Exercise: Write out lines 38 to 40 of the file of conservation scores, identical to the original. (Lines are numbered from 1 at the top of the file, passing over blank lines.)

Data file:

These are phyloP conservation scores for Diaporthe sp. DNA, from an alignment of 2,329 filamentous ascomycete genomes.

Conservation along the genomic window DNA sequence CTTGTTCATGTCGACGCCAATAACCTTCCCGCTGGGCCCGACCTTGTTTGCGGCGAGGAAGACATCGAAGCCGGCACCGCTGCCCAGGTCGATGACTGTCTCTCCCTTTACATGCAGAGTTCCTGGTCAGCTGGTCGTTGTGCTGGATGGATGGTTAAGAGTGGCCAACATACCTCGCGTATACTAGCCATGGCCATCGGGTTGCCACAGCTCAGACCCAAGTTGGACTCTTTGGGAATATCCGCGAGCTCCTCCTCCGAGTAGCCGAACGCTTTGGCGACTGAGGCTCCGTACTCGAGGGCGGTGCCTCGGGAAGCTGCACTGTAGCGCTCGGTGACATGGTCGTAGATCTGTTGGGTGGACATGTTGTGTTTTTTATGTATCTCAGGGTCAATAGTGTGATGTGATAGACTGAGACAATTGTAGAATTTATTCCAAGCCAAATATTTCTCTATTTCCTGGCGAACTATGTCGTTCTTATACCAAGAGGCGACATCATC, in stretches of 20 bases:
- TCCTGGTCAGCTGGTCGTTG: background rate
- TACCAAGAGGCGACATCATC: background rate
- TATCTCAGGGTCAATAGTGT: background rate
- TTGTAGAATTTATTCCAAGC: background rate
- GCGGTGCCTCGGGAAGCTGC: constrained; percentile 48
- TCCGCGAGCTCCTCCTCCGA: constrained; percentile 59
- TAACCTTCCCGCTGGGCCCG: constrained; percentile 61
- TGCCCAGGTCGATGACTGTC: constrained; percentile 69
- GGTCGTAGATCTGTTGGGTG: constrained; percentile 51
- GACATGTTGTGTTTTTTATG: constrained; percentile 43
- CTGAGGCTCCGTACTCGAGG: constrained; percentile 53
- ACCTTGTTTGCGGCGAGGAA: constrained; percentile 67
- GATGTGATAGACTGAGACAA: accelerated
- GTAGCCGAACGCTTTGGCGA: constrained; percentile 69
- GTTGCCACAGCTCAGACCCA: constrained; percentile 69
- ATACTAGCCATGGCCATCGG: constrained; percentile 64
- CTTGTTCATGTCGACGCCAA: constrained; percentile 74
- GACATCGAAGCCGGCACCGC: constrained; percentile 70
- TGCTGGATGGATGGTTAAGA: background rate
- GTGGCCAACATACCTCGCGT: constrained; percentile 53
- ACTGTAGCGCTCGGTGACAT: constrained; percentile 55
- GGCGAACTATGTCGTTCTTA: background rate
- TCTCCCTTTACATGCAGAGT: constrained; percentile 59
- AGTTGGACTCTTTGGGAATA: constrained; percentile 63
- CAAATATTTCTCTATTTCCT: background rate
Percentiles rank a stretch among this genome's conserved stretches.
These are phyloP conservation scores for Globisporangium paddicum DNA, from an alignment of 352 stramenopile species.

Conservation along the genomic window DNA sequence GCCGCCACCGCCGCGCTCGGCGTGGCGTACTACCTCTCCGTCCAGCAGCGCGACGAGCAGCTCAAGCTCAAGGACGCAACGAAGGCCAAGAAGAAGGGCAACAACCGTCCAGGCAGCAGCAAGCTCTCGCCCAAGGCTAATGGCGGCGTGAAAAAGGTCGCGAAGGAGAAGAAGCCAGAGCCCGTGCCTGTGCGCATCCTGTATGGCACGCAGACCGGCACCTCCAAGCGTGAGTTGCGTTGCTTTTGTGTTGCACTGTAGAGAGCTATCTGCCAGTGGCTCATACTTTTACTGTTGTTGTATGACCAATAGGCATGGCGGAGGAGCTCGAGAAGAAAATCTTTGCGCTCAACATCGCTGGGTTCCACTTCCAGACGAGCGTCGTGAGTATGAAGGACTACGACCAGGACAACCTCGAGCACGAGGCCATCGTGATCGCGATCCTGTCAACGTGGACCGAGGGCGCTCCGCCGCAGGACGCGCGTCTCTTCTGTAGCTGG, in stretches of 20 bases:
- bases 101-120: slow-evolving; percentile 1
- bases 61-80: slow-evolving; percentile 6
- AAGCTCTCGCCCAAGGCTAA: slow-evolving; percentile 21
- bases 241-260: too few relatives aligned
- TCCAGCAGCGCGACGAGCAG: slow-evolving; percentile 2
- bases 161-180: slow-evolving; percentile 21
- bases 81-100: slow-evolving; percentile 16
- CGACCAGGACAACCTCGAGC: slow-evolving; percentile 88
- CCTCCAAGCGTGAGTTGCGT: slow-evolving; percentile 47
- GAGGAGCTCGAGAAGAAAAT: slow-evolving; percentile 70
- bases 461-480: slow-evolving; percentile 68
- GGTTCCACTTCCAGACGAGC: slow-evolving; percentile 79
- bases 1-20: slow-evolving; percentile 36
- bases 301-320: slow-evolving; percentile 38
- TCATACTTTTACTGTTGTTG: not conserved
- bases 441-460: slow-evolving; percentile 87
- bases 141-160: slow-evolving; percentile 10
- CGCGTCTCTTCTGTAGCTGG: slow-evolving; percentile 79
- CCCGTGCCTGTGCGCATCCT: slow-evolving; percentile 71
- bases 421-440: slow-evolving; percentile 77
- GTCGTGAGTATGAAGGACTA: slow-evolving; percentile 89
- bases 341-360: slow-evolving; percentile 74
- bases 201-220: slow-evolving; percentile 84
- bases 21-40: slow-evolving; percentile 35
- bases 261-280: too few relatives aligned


- CGACCAGGACAACCTCGAGC: slow-evolving; percentile 88
- CCTCCAAGCGTGAGTTGCGT: slow-evolving; percentile 47
- GAGGAGCTCGAGAAGAAAAT: slow-evolving; percentile 70